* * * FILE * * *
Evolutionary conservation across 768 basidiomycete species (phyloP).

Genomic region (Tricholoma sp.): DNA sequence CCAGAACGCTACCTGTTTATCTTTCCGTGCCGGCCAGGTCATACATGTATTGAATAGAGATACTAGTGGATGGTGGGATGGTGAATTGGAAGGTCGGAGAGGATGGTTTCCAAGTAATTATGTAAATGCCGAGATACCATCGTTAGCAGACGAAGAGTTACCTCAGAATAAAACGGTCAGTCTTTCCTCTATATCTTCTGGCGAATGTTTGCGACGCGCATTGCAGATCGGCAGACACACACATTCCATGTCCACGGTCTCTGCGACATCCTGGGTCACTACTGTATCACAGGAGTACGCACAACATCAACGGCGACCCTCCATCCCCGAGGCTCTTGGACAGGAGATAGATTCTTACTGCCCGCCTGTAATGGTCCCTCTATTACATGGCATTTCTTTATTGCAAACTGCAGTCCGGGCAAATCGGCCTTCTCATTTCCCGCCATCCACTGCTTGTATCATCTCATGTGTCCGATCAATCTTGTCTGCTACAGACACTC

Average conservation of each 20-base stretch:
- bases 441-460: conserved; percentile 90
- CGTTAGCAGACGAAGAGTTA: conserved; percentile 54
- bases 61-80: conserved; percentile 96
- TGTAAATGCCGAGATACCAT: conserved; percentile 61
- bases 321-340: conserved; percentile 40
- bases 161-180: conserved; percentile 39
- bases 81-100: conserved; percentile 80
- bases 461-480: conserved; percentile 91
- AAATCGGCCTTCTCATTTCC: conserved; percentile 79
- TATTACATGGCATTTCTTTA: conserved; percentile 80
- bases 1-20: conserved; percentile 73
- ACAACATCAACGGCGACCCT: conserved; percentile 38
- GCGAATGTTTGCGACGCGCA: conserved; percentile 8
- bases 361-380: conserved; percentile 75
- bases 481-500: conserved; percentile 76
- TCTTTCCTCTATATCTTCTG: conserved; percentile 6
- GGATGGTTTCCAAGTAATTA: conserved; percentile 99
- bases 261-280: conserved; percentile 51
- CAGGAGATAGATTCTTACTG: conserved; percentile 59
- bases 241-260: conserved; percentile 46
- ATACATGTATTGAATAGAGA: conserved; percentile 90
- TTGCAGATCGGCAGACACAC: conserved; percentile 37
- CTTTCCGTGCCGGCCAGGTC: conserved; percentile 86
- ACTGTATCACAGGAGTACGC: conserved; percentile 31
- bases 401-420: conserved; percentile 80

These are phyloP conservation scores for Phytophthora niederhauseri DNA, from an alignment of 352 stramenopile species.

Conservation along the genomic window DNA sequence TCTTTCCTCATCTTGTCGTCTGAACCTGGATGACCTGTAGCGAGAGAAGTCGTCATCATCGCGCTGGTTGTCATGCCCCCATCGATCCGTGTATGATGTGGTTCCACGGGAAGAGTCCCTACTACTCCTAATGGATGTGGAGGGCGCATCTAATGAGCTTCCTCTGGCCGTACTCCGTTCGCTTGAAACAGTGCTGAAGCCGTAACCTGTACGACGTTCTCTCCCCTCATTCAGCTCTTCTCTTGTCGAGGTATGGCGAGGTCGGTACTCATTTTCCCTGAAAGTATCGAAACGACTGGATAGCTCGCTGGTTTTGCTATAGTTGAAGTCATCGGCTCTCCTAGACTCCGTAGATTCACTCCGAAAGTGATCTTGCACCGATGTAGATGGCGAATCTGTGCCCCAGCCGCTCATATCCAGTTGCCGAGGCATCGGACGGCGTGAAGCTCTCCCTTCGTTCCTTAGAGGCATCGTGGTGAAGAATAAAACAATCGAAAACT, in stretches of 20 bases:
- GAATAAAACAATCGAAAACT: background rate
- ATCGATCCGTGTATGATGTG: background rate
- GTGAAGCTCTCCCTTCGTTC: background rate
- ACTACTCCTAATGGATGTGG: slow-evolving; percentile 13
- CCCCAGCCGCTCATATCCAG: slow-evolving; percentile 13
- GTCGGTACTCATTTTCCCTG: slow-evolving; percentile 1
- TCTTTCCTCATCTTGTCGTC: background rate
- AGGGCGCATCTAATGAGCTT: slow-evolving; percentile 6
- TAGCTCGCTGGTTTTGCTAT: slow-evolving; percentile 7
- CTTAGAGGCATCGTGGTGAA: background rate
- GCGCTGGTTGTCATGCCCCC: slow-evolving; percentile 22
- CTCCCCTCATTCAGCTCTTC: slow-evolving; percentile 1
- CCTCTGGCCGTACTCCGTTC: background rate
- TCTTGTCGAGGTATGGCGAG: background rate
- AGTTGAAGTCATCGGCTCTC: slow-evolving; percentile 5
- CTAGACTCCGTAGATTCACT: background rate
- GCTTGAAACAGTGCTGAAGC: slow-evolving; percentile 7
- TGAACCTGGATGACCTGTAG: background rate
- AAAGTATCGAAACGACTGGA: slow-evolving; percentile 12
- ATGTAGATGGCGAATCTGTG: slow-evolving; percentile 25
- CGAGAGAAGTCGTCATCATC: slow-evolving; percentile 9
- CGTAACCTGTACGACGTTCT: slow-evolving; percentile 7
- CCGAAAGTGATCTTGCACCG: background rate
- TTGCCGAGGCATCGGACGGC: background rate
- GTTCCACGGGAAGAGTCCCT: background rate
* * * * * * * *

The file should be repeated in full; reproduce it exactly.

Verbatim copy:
Evolutionary conservation across 768 basidiomycete species (phyloP).

Genomic region (Tricholoma sp.): DNA sequence CCAGAACGCTACCTGTTTATCTTTCCGTGCCGGCCAGGTCATACATGTATTGAATAGAGATACTAGTGGATGGTGGGATGGTGAATTGGAAGGTCGGAGAGGATGGTTTCCAAGTAATTATGTAAATGCCGAGATACCATCGTTAGCAGACGAAGAGTTACCTCAGAATAAAACGGTCAGTCTTTCCTCTATATCTTCTGGCGAATGTTTGCGACGCGCATTGCAGATCGGCAGACACACACATTCCATGTCCACGGTCTCTGCGACATCCTGGGTCACTACTGTATCACAGGAGTACGCACAACATCAACGGCGACCCTCCATCCCCGAGGCTCTTGGACAGGAGATAGATTCTTACTGCCCGCCTGTAATGGTCCCTCTATTACATGGCATTTCTTTATTGCAAACTGCAGTCCGGGCAAATCGGCCTTCTCATTTCCCGCCATCCACTGCTTGTATCATCTCATGTGTCCGATCAATCTTGTCTGCTACAGACACTC

Average conservation of each 20-base stretch:
- bases 441-460: conserved; percentile 90
- CGTTAGCAGACGAAGAGTTA: conserved; percentile 54
- bases 61-80: conserved; percentile 96
- TGTAAATGCCGAGATACCAT: conserved; percentile 61
- bases 321-340: conserved; percentile 40
- bases 161-180: conserved; percentile 39
- bases 81-100: conserved; percentile 80
- bases 461-480: conserved; percentile 91
- AAATCGGCCTTCTCATTTCC: conserved; percentile 79
- TATTACATGGCATTTCTTTA: conserved; percentile 80
- bases 1-20: conserved; percentile 73
- ACAACATCAACGGCGACCCT: conserved; percentile 38
- GCGAATGTTTGCGACGCGCA: conserved; percentile 8
- bases 361-380: conserved; percentile 75
- bases 481-500: conserved; percentile 76
- TCTTTCCTCTATATCTTCTG: conserved; percentile 6
- GGATGGTTTCCAAGTAATTA: conserved; percentile 99
- bases 261-280: conserved; percentile 51
- CAGGAGATAGATTCTTACTG: conserved; percentile 59
- bases 241-260: conserved; percentile 46
- ATACATGTATTGAATAGAGA: conserved; percentile 90
- TTGCAGATCGGCAGACACAC: conserved; percentile 37
- CTTTCCGTGCCGGCCAGGTC: conserved; percentile 86
- ACTGTATCACAGGAGTACGC: conserved; percentile 31
- bases 401-420: conserved; percentile 80

These are phyloP conservation scores for Phytophthora niederhauseri DNA, from an alignment of 352 stramenopile species.

Conservation along the genomic window DNA sequence TCTTTCCTCATCTTGTCGTCTGAACCTGGATGACCTGTAGCGAGAGAAGTCGTCATCATCGCGCTGGTTGTCATGCCCCCATCGATCCGTGTATGATGTGGTTCCACGGGAAGAGTCCCTACTACTCCTAATGGATGTGGAGGGCGCATCTAATGAGCTTCCTCTGGCCGTACTCCGTTCGCTTGAAACAGTGCTGAAGCCGTAACCTGTACGACGTTCTCTCCCCTCATTCAGCTCTTCTCTTGTCGAGGTATGGCGAGGTCGGTACTCATTTTCCCTGAAAGTATCGAAACGACTGGATAGCTCGCTGGTTTTGCTATAGTTGAAGTCATCGGCTCTCCTAGACTCCGTAGATTCACTCCGAAAGTGATCTTGCACCGATGTAGATGGCGAATCTGTGCCCCAGCCGCTCATATCCAGTTGCCGAGGCATCGGACGGCGTGAAGCTCTCCCTTCGTTCCTTAGAGGCATCGTGGTGAAGAATAAAACAATCGAAAACT, in stretches of 20 bases:
- GAATAAAACAATCGAAAACT: background rate
- ATCGATCCGTGTATGATGTG: background rate
- GTGAAGCTCTCCCTTCGTTC: background rate
- ACTACTCCTAATGGATGTGG: slow-evolving; percentile 13
- CCCCAGCCGCTCATATCCAG: slow-evolving; percentile 13
- GTCGGTACTCATTTTCCCTG: slow-evolving; percentile 1
- TCTTTCCTCATCTTGTCGTC: background rate
- AGGGCGCATCTAATGAGCTT: slow-evolving; percentile 6
- TAGCTCGCTGGTTTTGCTAT: slow-evolving; percentile 7
- CTTAGAGGCATCGTGGTGAA: background rate
- GCGCTGGTTGTCATGCCCCC: slow-evolving; percentile 22
- CTCCCCTCATTCAGCTCTTC: slow-evolving; percentile 1
- CCTCTGGCCGTACTCCGTTC: background rate
- TCTTGTCGAGGTATGGCGAG: background rate
- AGTTGAAGTCATCGGCTCTC: slow-evolving; percentile 5
- CTAGACTCCGTAGATTCACT: background rate
- GCTTGAAACAGTGCTGAAGC: slow-evolving; percentile 7
- TGAACCTGGATGACCTGTAG: background rate
- AAAGTATCGAAACGACTGGA: slow-evolving; percentile 12
- ATGTAGATGGCGAATCTGTG: slow-evolving; percentile 25
- CGAGAGAAGTCGTCATCATC: slow-evolving; percentile 9
- CGTAACCTGTACGACGTTCT: slow-evolving; percentile 7
- CCGAAAGTGATCTTGCACCG: background rate
- TTGCCGAGGCATCGGACGGC: background rate
- GTTCCACGGGAAGAGTCCCT: background rate